Counting West Virginia, Day 4 (Oddities)

On October 27, 2016 · Comments Off on Counting West Virginia, Day 4 (Oddities)

Every trip seemed to end too quickly. We soon hit the final leg of our northern West Virginia odyssey and headed home. Two uncaptured counties remained on the itinerary, Taylor and Tucker. They formed doughnut holes on my map and they needed to be removed. Oh, how I hated those little white splotches. That completely irrational itch directed my motivation during the waning hours.



This also set a course for an amazing array of roadside attractions and geo-oddities. They clustered near a spot where West Virginia met the southwestern corner of Maryland’s westernmost county. That would be the "Middle of Nowhere" in layman’s terms.


Smallest Church?


Our Lady of the Pines

Our Lady of the Pines Catholic Church sat just south of Silver Lake, West Virginia (map). Who could possibly pass up an opportunity to see the "Smallest Church in 48 States?" Lots of people probably, although not me and not on this day. I’ve always been a sucker for oddball attractions.

It definitely fit the definition of small, measuring only 12 by 24 feet (3.6 X 7.3 metres). The interior made room for about a dozen parishioners plus an officiant. It even featured a complete Stations of the Cross with each station separated by barely a few inches. The caretakers deserved credit for creating an inspirational space on such a tiny scale.

I wondered about the 48 states. A plaque on an exterior wall provided a possible explanation: Mr. and Mrs. P. L. Milkint dedicated Our Lady of the Pines to the memory of their parents in 1958. That predated statehood for Alaska and Hawaii so maybe they never updated their claim when the number of states changed. Did it hold water? Not even close. Many houses of worship made similar boasts and several existed within smaller footprints. Nonetheless, it was a very small church in a gorgeous setting along our direct path and certainly deserved a stop.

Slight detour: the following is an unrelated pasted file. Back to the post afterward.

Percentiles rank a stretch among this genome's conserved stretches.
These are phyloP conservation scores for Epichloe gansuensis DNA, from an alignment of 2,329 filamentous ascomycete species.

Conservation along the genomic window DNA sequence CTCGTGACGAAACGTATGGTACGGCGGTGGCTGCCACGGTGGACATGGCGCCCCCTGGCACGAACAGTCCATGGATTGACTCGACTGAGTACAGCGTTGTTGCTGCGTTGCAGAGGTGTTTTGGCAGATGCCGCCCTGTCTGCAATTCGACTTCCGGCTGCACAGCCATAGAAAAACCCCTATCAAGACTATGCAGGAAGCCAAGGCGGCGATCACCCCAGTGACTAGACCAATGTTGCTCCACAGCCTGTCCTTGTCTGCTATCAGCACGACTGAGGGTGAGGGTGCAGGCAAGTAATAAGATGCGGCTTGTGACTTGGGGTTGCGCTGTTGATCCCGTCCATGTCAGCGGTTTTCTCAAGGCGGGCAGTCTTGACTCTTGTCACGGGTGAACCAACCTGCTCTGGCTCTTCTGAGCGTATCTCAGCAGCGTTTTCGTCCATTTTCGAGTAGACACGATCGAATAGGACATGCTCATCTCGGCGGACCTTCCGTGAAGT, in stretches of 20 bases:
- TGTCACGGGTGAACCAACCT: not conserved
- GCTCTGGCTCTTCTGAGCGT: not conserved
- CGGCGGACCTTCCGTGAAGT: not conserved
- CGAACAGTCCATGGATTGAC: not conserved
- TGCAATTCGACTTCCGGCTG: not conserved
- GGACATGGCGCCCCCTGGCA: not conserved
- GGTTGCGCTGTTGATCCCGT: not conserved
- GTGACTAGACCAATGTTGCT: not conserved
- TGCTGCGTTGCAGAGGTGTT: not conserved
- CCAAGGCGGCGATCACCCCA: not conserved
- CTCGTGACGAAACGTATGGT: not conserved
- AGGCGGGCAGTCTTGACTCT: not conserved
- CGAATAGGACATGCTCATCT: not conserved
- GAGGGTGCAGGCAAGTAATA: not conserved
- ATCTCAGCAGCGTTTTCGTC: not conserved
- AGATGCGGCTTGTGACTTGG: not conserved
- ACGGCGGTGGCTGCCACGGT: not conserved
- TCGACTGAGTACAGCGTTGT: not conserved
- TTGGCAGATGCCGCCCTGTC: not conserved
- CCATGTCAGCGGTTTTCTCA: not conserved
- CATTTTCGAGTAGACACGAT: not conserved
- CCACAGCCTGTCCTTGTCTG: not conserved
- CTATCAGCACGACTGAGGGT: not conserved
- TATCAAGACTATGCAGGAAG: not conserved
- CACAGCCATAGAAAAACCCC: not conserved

Smallest Mailing Office?


Smallest Mailing Office

Besides, Our Lady of Pines features a bonus attraction. Just behind it stood the "World’s Smallest Mailing Office." I went inside. It featured a service window and a number of personal mailboxes, a mail slot and everything else one would expected in a post office all stuffed into a compact space (photo). However, it didn’t register as the smallest postal facility even in the United States. That honor fell to Ochopee, Florida as described in an earlier Twelve Mile Circle article, Going Postal.

I think Mr. and Mrs. P. L. Milkint simply liked to build miniature structures. I could appreciate that. People might not stop if the sign simply said "smallish church and post office."


Maryland Highpoint


Hoye-Crest, Maryland Highpoint